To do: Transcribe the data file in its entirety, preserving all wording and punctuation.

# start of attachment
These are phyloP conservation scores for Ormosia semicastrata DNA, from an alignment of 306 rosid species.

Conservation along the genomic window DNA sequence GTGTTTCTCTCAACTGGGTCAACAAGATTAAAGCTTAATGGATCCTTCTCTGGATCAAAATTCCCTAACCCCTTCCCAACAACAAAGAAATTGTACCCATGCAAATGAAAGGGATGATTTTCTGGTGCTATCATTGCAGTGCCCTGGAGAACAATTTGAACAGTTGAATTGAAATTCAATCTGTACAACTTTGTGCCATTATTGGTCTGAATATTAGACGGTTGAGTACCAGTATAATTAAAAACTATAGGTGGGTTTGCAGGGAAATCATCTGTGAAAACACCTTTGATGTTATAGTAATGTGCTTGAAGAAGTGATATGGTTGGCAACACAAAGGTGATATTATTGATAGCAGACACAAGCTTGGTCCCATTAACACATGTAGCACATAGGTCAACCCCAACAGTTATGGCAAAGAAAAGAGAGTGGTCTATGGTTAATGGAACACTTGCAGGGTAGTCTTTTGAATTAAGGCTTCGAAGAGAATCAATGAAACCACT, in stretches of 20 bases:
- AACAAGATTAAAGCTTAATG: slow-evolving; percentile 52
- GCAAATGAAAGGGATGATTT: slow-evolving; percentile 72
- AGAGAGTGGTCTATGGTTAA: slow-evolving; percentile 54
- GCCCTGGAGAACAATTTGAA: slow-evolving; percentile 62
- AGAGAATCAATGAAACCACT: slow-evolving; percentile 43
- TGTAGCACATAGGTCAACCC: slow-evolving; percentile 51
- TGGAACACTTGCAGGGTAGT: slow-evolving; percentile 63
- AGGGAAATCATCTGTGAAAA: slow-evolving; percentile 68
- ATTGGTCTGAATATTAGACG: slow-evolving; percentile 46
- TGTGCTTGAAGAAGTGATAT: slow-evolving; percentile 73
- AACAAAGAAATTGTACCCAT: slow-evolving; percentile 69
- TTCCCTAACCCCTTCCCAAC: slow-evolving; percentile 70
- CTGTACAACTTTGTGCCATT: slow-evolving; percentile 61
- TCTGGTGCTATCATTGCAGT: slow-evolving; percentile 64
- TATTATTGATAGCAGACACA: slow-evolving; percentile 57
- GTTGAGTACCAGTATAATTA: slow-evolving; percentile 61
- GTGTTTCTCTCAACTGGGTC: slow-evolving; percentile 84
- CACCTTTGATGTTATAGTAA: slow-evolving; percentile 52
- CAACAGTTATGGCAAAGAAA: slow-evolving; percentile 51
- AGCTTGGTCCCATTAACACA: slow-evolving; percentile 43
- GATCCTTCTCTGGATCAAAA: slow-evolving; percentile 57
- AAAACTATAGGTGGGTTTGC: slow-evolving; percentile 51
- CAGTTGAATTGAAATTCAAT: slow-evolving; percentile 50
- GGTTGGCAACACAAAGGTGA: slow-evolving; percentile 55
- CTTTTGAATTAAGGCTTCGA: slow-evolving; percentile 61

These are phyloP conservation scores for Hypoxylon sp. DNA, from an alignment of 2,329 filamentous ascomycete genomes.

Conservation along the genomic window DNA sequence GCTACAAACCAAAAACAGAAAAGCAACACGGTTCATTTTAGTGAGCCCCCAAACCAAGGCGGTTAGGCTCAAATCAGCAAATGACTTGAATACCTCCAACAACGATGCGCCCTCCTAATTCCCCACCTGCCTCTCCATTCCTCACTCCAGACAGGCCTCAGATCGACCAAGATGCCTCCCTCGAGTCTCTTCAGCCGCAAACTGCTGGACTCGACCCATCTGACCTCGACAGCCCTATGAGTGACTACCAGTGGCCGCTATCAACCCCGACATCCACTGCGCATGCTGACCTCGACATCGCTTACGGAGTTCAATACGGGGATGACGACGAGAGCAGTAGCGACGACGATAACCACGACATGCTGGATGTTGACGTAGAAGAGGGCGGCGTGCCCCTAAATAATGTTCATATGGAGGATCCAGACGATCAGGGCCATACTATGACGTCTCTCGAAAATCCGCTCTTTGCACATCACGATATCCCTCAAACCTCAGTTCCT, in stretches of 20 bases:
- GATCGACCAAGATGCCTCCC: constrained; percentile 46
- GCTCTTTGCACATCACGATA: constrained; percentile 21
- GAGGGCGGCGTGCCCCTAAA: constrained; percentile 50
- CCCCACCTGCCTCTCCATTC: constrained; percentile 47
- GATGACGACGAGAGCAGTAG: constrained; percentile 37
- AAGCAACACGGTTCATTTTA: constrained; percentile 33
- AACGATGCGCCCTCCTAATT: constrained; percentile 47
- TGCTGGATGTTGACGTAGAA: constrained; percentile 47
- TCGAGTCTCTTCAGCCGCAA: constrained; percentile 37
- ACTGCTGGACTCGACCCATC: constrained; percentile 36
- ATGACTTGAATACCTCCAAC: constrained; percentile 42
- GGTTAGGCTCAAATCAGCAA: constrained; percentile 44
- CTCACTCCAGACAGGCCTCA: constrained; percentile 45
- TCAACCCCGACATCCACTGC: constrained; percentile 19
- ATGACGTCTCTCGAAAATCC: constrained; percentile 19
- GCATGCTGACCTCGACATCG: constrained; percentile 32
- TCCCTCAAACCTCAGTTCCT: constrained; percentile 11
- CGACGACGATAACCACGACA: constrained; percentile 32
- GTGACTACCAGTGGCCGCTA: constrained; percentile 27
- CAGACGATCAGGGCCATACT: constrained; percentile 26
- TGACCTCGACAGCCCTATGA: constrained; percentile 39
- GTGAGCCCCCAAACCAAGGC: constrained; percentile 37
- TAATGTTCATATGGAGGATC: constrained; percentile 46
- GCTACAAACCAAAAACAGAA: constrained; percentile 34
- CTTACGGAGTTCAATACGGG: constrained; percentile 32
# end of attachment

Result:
These are phyloP conservation scores for Ormosia semicastrata DNA, from an alignment of 306 rosid species.

Conservation along the genomic window DNA sequence GTGTTTCTCTCAACTGGGTCAACAAGATTAAAGCTTAATGGATCCTTCTCTGGATCAAAATTCCCTAACCCCTTCCCAACAACAAAGAAATTGTACCCATGCAAATGAAAGGGATGATTTTCTGGTGCTATCATTGCAGTGCCCTGGAGAACAATTTGAACAGTTGAATTGAAATTCAATCTGTACAACTTTGTGCCATTATTGGTCTGAATATTAGACGGTTGAGTACCAGTATAATTAAAAACTATAGGTGGGTTTGCAGGGAAATCATCTGTGAAAACACCTTTGATGTTATAGTAATGTGCTTGAAGAAGTGATATGGTTGGCAACACAAAGGTGATATTATTGATAGCAGACACAAGCTTGGTCCCATTAACACATGTAGCACATAGGTCAACCCCAACAGTTATGGCAAAGAAAAGAGAGTGGTCTATGGTTAATGGAACACTTGCAGGGTAGTCTTTTGAATTAAGGCTTCGAAGAGAATCAATGAAACCACT, in stretches of 20 bases:
- AACAAGATTAAAGCTTAATG: slow-evolving; percentile 52
- GCAAATGAAAGGGATGATTT: slow-evolving; percentile 72
- AGAGAGTGGTCTATGGTTAA: slow-evolving; percentile 54
- GCCCTGGAGAACAATTTGAA: slow-evolving; percentile 62
- AGAGAATCAATGAAACCACT: slow-evolving; percentile 43
- TGTAGCACATAGGTCAACCC: slow-evolving; percentile 51
- TGGAACACTTGCAGGGTAGT: slow-evolving; percentile 63
- AGGGAAATCATCTGTGAAAA: slow-evolving; percentile 68
- ATTGGTCTGAATATTAGACG: slow-evolving; percentile 46
- TGTGCTTGAAGAAGTGATAT: slow-evolving; percentile 73
- AACAAAGAAATTGTACCCAT: slow-evolving; percentile 69
- TTCCCTAACCCCTTCCCAAC: slow-evolving; percentile 70
- CTGTACAACTTTGTGCCATT: slow-evolving; percentile 61
- TCTGGTGCTATCATTGCAGT: slow-evolving; percentile 64
- TATTATTGATAGCAGACACA: slow-evolving; percentile 57
- GTTGAGTACCAGTATAATTA: slow-evolving; percentile 61
- GTGTTTCTCTCAACTGGGTC: slow-evolving; percentile 84
- CACCTTTGATGTTATAGTAA: slow-evolving; percentile 52
- CAACAGTTATGGCAAAGAAA: slow-evolving; percentile 51
- AGCTTGGTCCCATTAACACA: slow-evolving; percentile 43
- GATCCTTCTCTGGATCAAAA: slow-evolving; percentile 57
- AAAACTATAGGTGGGTTTGC: slow-evolving; percentile 51
- CAGTTGAATTGAAATTCAAT: slow-evolving; percentile 50
- GGTTGGCAACACAAAGGTGA: slow-evolving; percentile 55
- CTTTTGAATTAAGGCTTCGA: slow-evolving; percentile 61

These are phyloP conservation scores for Hypoxylon sp. DNA, from an alignment of 2,329 filamentous ascomycete genomes.

Conservation along the genomic window DNA sequence GCTACAAACCAAAAACAGAAAAGCAACACGGTTCATTTTAGTGAGCCCCCAAACCAAGGCGGTTAGGCTCAAATCAGCAAATGACTTGAATACCTCCAACAACGATGCGCCCTCCTAATTCCCCACCTGCCTCTCCATTCCTCACTCCAGACAGGCCTCAGATCGACCAAGATGCCTCCCTCGAGTCTCTTCAGCCGCAAACTGCTGGACTCGACCCATCTGACCTCGACAGCCCTATGAGTGACTACCAGTGGCCGCTATCAACCCCGACATCCACTGCGCATGCTGACCTCGACATCGCTTACGGAGTTCAATACGGGGATGACGACGAGAGCAGTAGCGACGACGATAACCACGACATGCTGGATGTTGACGTAGAAGAGGGCGGCGTGCCCCTAAATAATGTTCATATGGAGGATCCAGACGATCAGGGCCATACTATGACGTCTCTCGAAAATCCGCTCTTTGCACATCACGATATCCCTCAAACCTCAGTTCCT, in stretches of 20 bases:
- GATCGACCAAGATGCCTCCC: constrained; percentile 46
- GCTCTTTGCACATCACGATA: constrained; percentile 21
- GAGGGCGGCGTGCCCCTAAA: constrained; percentile 50
- CCCCACCTGCCTCTCCATTC: constrained; percentile 47
- GATGACGACGAGAGCAGTAG: constrained; percentile 37
- AAGCAACACGGTTCATTTTA: constrained; percentile 33
- AACGATGCGCCCTCCTAATT: constrained; percentile 47
- TGCTGGATGTTGACGTAGAA: constrained; percentile 47
- TCGAGTCTCTTCAGCCGCAA: constrained; percentile 37
- ACTGCTGGACTCGACCCATC: constrained; percentile 36
- ATGACTTGAATACCTCCAAC: constrained; percentile 42
- GGTTAGGCTCAAATCAGCAA: constrained; percentile 44
- CTCACTCCAGACAGGCCTCA: constrained; percentile 45
- TCAACCCCGACATCCACTGC: constrained; percentile 19
- ATGACGTCTCTCGAAAATCC: constrained; percentile 19
- GCATGCTGACCTCGACATCG: constrained; percentile 32
- TCCCTCAAACCTCAGTTCCT: constrained; percentile 11
- CGACGACGATAACCACGACA: constrained; percentile 32
- GTGACTACCAGTGGCCGCTA: constrained; percentile 27
- CAGACGATCAGGGCCATACT: constrained; percentile 26
- TGACCTCGACAGCCCTATGA: constrained; percentile 39
- GTGAGCCCCCAAACCAAGGC: constrained; percentile 37
- TAATGTTCATATGGAGGATC: constrained; percentile 46
- GCTACAAACCAAAAACAGAA: constrained; percentile 34
- CTTACGGAGTTCAATACGGG: constrained; percentile 32